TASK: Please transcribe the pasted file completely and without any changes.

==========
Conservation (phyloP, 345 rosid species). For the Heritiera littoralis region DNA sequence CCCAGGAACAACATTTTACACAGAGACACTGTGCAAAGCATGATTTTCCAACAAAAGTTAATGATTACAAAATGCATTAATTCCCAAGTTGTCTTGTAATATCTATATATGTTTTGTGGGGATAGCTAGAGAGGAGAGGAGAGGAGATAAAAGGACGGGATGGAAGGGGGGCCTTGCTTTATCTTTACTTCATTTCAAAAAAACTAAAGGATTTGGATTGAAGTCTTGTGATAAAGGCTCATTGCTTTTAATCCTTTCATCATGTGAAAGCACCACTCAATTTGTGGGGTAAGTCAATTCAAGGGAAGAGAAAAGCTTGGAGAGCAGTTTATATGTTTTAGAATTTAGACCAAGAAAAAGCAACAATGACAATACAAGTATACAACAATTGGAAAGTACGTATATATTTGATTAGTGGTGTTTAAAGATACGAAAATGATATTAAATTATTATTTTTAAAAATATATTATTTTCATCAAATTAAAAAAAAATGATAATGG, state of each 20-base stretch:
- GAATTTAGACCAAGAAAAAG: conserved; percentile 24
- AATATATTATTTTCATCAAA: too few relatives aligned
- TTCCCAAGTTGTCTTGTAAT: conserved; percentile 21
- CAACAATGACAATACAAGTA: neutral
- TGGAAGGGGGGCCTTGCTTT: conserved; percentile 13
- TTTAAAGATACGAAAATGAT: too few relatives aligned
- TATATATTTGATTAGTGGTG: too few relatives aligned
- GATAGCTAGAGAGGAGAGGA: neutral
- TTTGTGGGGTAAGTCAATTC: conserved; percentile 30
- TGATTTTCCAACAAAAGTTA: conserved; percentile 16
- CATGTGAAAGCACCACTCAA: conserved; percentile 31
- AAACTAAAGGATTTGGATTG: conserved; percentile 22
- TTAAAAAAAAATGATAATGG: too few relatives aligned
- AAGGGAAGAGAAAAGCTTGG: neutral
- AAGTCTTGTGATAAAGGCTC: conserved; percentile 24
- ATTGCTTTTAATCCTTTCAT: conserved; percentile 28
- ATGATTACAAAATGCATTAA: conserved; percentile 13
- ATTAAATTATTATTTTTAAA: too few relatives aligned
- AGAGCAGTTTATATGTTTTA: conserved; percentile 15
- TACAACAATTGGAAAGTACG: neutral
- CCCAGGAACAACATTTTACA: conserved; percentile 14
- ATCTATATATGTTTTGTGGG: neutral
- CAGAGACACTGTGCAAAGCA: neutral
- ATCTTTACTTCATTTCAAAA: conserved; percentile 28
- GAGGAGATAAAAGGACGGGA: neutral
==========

Conservation (phyloP, 345 rosid species). For the Heritiera littoralis region DNA sequence CCCAGGAACAACATTTTACACAGAGACACTGTGCAAAGCATGATTTTCCAACAAAAGTTAATGATTACAAAATGCATTAATTCCCAAGTTGTCTTGTAATATCTATATATGTTTTGTGGGGATAGCTAGAGAGGAGAGGAGAGGAGATAAAAGGACGGGATGGAAGGGGGGCCTTGCTTTATCTTTACTTCATTTCAAAAAAACTAAAGGATTTGGATTGAAGTCTTGTGATAAAGGCTCATTGCTTTTAATCCTTTCATCATGTGAAAGCACCACTCAATTTGTGGGGTAAGTCAATTCAAGGGAAGAGAAAAGCTTGGAGAGCAGTTTATATGTTTTAGAATTTAGACCAAGAAAAAGCAACAATGACAATACAAGTATACAACAATTGGAAAGTACGTATATATTTGATTAGTGGTGTTTAAAGATACGAAAATGATATTAAATTATTATTTTTAAAAATATATTATTTTCATCAAATTAAAAAAAAATGATAATGG, state of each 20-base stretch:
- GAATTTAGACCAAGAAAAAG: conserved; percentile 24
- AATATATTATTTTCATCAAA: too few relatives aligned
- TTCCCAAGTTGTCTTGTAAT: conserved; percentile 21
- CAACAATGACAATACAAGTA: neutral
- TGGAAGGGGGGCCTTGCTTT: conserved; percentile 13
- TTTAAAGATACGAAAATGAT: too few relatives aligned
- TATATATTTGATTAGTGGTG: too few relatives aligned
- GATAGCTAGAGAGGAGAGGA: neutral
- TTTGTGGGGTAAGTCAATTC: conserved; percentile 30
- TGATTTTCCAACAAAAGTTA: conserved; percentile 16
- CATGTGAAAGCACCACTCAA: conserved; percentile 31
- AAACTAAAGGATTTGGATTG: conserved; percentile 22
- TTAAAAAAAAATGATAATGG: too few relatives aligned
- AAGGGAAGAGAAAAGCTTGG: neutral
- AAGTCTTGTGATAAAGGCTC: conserved; percentile 24
- ATTGCTTTTAATCCTTTCAT: conserved; percentile 28
- ATGATTACAAAATGCATTAA: conserved; percentile 13
- ATTAAATTATTATTTTTAAA: too few relatives aligned
- AGAGCAGTTTATATGTTTTA: conserved; percentile 15
- TACAACAATTGGAAAGTACG: neutral
- CCCAGGAACAACATTTTACA: conserved; percentile 14
- ATCTATATATGTTTTGTGGG: neutral
- CAGAGACACTGTGCAAAGCA: neutral
- ATCTTTACTTCATTTCAAAA: conserved; percentile 28
- GAGGAGATAAAAGGACGGGA: neutral